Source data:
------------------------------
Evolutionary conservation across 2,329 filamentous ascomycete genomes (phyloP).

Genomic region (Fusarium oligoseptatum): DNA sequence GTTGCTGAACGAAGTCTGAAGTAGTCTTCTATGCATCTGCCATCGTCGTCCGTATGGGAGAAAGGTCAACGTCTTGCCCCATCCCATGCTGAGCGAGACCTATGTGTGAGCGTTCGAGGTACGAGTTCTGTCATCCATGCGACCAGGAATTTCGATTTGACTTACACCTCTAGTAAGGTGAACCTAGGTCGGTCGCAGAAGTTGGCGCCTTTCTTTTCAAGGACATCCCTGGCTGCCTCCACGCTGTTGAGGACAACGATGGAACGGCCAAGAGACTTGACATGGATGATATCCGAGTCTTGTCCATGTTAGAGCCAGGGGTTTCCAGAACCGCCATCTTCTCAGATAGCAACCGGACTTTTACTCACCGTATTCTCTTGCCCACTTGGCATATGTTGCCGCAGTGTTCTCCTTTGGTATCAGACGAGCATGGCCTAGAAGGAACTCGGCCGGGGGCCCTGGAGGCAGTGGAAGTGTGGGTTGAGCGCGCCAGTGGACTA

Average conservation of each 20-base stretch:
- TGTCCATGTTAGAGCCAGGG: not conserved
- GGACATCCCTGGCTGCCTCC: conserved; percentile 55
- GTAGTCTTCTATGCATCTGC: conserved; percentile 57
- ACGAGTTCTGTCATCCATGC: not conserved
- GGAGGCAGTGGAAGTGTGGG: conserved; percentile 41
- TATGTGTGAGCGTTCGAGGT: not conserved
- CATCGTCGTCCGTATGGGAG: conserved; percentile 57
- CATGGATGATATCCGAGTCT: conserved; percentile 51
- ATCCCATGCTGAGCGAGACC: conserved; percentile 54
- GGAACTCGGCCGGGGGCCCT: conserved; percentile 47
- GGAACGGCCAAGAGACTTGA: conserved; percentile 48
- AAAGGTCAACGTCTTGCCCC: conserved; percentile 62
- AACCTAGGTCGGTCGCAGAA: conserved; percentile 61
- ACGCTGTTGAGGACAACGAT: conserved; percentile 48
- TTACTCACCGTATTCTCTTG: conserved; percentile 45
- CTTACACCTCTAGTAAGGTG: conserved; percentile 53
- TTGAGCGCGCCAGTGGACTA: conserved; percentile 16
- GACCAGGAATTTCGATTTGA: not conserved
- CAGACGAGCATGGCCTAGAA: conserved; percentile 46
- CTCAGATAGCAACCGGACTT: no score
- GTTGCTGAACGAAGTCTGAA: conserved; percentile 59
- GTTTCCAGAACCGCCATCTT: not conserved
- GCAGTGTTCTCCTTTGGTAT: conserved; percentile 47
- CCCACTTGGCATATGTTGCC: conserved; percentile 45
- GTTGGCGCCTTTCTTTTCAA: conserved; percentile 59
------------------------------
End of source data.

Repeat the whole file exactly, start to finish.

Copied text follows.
Evolutionary conservation across 2,329 filamentous ascomycete genomes (phyloP).

Genomic region (Fusarium oligoseptatum): DNA sequence GTTGCTGAACGAAGTCTGAAGTAGTCTTCTATGCATCTGCCATCGTCGTCCGTATGGGAGAAAGGTCAACGTCTTGCCCCATCCCATGCTGAGCGAGACCTATGTGTGAGCGTTCGAGGTACGAGTTCTGTCATCCATGCGACCAGGAATTTCGATTTGACTTACACCTCTAGTAAGGTGAACCTAGGTCGGTCGCAGAAGTTGGCGCCTTTCTTTTCAAGGACATCCCTGGCTGCCTCCACGCTGTTGAGGACAACGATGGAACGGCCAAGAGACTTGACATGGATGATATCCGAGTCTTGTCCATGTTAGAGCCAGGGGTTTCCAGAACCGCCATCTTCTCAGATAGCAACCGGACTTTTACTCACCGTATTCTCTTGCCCACTTGGCATATGTTGCCGCAGTGTTCTCCTTTGGTATCAGACGAGCATGGCCTAGAAGGAACTCGGCCGGGGGCCCTGGAGGCAGTGGAAGTGTGGGTTGAGCGCGCCAGTGGACTA

Average conservation of each 20-base stretch:
- TGTCCATGTTAGAGCCAGGG: not conserved
- GGACATCCCTGGCTGCCTCC: conserved; percentile 55
- GTAGTCTTCTATGCATCTGC: conserved; percentile 57
- ACGAGTTCTGTCATCCATGC: not conserved
- GGAGGCAGTGGAAGTGTGGG: conserved; percentile 41
- TATGTGTGAGCGTTCGAGGT: not conserved
- CATCGTCGTCCGTATGGGAG: conserved; percentile 57
- CATGGATGATATCCGAGTCT: conserved; percentile 51
- ATCCCATGCTGAGCGAGACC: conserved; percentile 54
- GGAACTCGGCCGGGGGCCCT: conserved; percentile 47
- GGAACGGCCAAGAGACTTGA: conserved; percentile 48
- AAAGGTCAACGTCTTGCCCC: conserved; percentile 62
- AACCTAGGTCGGTCGCAGAA: conserved; percentile 61
- ACGCTGTTGAGGACAACGAT: conserved; percentile 48
- TTACTCACCGTATTCTCTTG: conserved; percentile 45
- CTTACACCTCTAGTAAGGTG: conserved; percentile 53
- TTGAGCGCGCCAGTGGACTA: conserved; percentile 16
- GACCAGGAATTTCGATTTGA: not conserved
- CAGACGAGCATGGCCTAGAA: conserved; percentile 46
- CTCAGATAGCAACCGGACTT: no score
- GTTGCTGAACGAAGTCTGAA: conserved; percentile 59
- GTTTCCAGAACCGCCATCTT: not conserved
- GCAGTGTTCTCCTTTGGTAT: conserved; percentile 47
- CCCACTTGGCATATGTTGCC: conserved; percentile 45
- GTTGGCGCCTTTCTTTTCAA: conserved; percentile 59